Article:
How to change destination for back up

A search on this subject yield a best result from 2011.

My operating system is windows 10.

I’m currently working off my C drive on a desk top, and back up to a 1000 TB external hard drive connected USB. I’d like to auto back up to my onedrive account, how do I do that?

Hello BamaRider.

Are you using Scrivener 1 or Scrivener 3 on your PC?

For Scrivener 1, please go to Tools > Options > Backup. There, you can click the Choose… button and navigate to your OneDrive folder on your PC. You’ll likely need to also click either “Apply” or “OK” to confirm the change.

In Scrivener 3, the path is File > Options > Backup. Again, please click the Choose… button and then navigate to your OneDrive folder and then “Apply” that setting change.

Thanks. Helpful info.

I am using Scrivener 3, and I learned long ago in my 66 years the only dumb question is the one not asked, so let me ask this. On my new laptop do I need to download the Scrivener Software or will that happen when I click on the file on Onedrive?

I recommend downloading and installing Scrivener 3 directly onto your new laptop yourself.

Scrivener depends on many systems-level tools to function correctly, and I wouldn’t trust a cloud installation of the software to work as expected.

You can get the installer .exe file from our downloads webpage. Your PC will place the .exe file into its Downloads folder. You can double-click it and follow its prompts to install Scrivener to your PC’s hard drive.

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To the OP. I understand you are transferring to a new laptop?

As advised by Ruth, install Scrivener on your new Laptop.

I’m assuming you have the OneDrive application installed on your current laptop?

If so, and you are transferring the project to the new one, save the project to the OneDrive folder on the old laptop. Install OneDrive on the new one and log in with the same account.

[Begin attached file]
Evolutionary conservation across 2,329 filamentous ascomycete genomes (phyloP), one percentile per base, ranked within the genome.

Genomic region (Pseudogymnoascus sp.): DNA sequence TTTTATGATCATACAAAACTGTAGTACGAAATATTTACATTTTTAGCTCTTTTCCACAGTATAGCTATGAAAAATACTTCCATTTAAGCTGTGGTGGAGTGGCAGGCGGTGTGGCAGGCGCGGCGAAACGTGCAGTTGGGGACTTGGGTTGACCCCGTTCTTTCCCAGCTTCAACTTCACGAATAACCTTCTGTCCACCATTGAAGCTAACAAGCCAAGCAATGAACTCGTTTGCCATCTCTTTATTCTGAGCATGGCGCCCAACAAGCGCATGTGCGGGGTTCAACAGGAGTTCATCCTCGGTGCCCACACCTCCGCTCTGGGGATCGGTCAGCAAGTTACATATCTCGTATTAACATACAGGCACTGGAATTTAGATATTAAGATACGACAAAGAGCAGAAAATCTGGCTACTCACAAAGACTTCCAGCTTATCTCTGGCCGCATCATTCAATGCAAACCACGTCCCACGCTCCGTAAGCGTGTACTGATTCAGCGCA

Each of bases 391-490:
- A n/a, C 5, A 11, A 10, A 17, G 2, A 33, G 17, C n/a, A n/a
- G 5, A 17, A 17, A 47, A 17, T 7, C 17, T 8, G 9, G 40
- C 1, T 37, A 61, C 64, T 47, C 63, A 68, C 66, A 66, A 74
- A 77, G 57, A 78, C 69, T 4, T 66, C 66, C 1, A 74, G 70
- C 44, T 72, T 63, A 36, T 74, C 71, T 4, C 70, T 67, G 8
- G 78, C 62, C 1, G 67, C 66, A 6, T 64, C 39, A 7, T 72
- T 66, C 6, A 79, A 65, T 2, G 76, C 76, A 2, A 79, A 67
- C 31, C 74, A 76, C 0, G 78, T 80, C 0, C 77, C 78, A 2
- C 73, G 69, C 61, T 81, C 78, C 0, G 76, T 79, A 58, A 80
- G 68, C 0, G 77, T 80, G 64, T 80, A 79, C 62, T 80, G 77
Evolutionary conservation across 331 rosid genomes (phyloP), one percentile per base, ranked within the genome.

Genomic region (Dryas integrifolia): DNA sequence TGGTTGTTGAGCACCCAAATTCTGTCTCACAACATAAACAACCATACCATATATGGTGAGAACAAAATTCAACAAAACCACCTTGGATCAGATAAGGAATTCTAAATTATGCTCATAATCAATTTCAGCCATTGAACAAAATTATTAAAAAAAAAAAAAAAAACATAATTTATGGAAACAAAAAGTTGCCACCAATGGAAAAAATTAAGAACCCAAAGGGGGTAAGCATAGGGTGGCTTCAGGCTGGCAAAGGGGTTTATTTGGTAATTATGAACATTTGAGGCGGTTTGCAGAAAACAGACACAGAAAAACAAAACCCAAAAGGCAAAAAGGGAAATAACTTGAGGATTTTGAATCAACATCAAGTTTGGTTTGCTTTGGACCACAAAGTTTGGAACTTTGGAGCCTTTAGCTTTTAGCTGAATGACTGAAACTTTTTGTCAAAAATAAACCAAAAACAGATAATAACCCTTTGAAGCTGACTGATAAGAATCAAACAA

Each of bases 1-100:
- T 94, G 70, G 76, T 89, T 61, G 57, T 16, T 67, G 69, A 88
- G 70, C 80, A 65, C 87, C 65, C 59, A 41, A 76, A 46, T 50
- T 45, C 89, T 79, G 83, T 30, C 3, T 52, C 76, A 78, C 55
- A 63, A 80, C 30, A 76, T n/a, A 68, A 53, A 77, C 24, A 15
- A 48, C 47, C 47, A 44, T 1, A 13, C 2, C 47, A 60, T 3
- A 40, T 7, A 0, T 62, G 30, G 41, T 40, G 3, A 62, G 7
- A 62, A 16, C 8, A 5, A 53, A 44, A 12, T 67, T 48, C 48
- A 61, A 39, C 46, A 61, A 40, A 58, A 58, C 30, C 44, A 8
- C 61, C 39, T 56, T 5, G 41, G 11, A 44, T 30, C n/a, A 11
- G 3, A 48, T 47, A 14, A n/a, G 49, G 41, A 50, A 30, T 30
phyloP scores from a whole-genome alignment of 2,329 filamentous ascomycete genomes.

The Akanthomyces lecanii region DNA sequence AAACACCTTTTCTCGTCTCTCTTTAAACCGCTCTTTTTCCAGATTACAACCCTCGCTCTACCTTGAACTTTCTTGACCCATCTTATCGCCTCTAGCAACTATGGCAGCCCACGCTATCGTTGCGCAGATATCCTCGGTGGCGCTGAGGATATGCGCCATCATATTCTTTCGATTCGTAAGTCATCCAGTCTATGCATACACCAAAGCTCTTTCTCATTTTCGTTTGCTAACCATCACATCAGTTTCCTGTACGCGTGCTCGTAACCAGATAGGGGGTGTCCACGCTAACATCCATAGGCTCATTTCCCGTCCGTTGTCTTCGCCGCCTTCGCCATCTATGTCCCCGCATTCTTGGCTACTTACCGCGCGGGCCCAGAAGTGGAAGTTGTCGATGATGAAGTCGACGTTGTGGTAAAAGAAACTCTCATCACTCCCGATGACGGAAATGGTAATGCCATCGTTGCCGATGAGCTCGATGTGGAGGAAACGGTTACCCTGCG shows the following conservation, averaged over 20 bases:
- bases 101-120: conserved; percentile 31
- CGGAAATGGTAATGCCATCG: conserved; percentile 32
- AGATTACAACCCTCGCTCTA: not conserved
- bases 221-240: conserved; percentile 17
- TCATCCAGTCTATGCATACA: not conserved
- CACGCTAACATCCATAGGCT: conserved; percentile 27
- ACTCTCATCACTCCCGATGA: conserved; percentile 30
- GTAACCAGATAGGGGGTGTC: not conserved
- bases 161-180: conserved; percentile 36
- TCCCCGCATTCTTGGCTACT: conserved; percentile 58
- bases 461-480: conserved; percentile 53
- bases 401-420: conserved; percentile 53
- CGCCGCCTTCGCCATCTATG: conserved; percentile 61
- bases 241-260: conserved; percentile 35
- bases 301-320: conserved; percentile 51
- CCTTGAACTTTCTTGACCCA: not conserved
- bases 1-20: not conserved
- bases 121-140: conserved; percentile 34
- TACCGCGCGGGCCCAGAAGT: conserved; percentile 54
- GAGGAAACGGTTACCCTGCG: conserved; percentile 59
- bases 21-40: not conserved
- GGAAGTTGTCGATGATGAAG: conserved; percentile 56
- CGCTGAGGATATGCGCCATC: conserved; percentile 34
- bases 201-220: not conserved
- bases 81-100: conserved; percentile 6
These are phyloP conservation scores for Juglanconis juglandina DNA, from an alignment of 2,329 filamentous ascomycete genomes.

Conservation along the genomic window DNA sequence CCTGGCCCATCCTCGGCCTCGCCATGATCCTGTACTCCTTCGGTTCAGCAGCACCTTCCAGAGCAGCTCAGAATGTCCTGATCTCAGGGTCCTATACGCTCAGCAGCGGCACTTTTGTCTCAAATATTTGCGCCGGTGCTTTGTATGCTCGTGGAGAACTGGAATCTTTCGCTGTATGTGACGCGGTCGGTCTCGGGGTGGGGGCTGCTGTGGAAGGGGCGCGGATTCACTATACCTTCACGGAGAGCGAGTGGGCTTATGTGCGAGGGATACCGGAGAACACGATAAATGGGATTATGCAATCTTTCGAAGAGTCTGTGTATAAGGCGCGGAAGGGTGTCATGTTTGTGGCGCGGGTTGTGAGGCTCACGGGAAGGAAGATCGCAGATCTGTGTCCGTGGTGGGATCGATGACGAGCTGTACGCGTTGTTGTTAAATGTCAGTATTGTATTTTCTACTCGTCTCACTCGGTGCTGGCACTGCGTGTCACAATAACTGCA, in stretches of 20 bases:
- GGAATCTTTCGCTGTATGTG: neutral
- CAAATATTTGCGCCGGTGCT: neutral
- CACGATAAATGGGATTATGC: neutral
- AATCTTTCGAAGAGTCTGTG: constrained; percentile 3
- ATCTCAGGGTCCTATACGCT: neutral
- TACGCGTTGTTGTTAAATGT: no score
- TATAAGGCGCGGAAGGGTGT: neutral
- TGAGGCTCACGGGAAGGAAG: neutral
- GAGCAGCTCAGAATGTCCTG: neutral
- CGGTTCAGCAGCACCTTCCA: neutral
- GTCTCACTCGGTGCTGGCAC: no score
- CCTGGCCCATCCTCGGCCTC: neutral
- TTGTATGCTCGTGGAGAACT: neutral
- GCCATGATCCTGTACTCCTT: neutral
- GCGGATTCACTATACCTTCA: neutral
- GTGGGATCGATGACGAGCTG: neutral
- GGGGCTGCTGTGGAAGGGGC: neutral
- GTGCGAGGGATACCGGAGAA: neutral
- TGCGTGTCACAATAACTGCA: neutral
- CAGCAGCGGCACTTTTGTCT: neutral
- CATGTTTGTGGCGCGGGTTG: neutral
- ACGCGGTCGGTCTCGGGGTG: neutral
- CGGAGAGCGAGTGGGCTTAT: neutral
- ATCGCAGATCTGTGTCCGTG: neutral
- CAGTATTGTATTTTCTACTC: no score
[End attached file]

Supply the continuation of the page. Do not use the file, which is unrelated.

Allow OneDrive to sync and you can open the project directly from the OneDrive folder. If your normal save location will be on a local folder, do a Save As to that location. Just make certain you keep track of what you are doing so you don’t open the wrong file later.

As mentioned above, set the backup location to OneDrive for ongoing backups.

What I want to do is work from both devices, but my primary will be the desktop, using my laptop when I’m traveling or wish to work outside on pretty weather days in my grove. But I’m intimidated working from files on 2 devices and the coordination involved. I fear backing up a old file over a new etc.

Don’t use Scrivener’s automatic backups to synchronize between devices. For that purpose, put the live project in a separate shared folder. Best practices for using Scrivener with cloud services can be found here:

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If you are only working between the two devices, you could use OneDrive, though Dropbox is preferred.

What I said earlier about having the OneDrive application on both devices applies as does saving to a folder within the OneDrive folder on your Finder.

If using OneDrive it is ESSENTIAL you turn off Files On Demand on both systems. That will totally screw your project if you leave it turned on.

Whichever cloud system you use, make certain you close the project on one device before opening it on the other and allow both to sync. A good tip is to set Scrivener to close after a period of inactivity, that way if you walk away from one system or leave home with a project open, it will close automatically, saving conflict. The link provided above has most of the goodies, though I don’t recall it mentioning Files On demand which is a new surprise MS dropped on us.

Specifically, you can use the feature, but NOT with any parent folder in which you are storing Scrivener projects. For those, right-click the folder in Explorer and ensure that “Always keep on this device” is checked.

Easiest to simply turn it off. While experienced users can manage as you suggest, for those less familiar it can be a minefield.

That depends on how much storage you have on your local device and how much is in your cloud account. It’s all too easy on devices with only 128 or 256 GB of primary storage to completely fill your partition and really mess up Windows.

And that was one of the major causes of support calls at Apple.

People purchasing the minimum storage option and expecting to store their life on the device.

Of course for some, that was all the piggy bank could fund, but then file management and adjustment of expectations are needed. Some were not able to do so.

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I wouldn’t say full local disks are a major cause of support queries for us. They do happen, but cloud-derived weirdness is MUCH more common.

That’s because AppleCare take care of the ‘full drive syndrome’ for you :grin: :grin: :grin: :grin: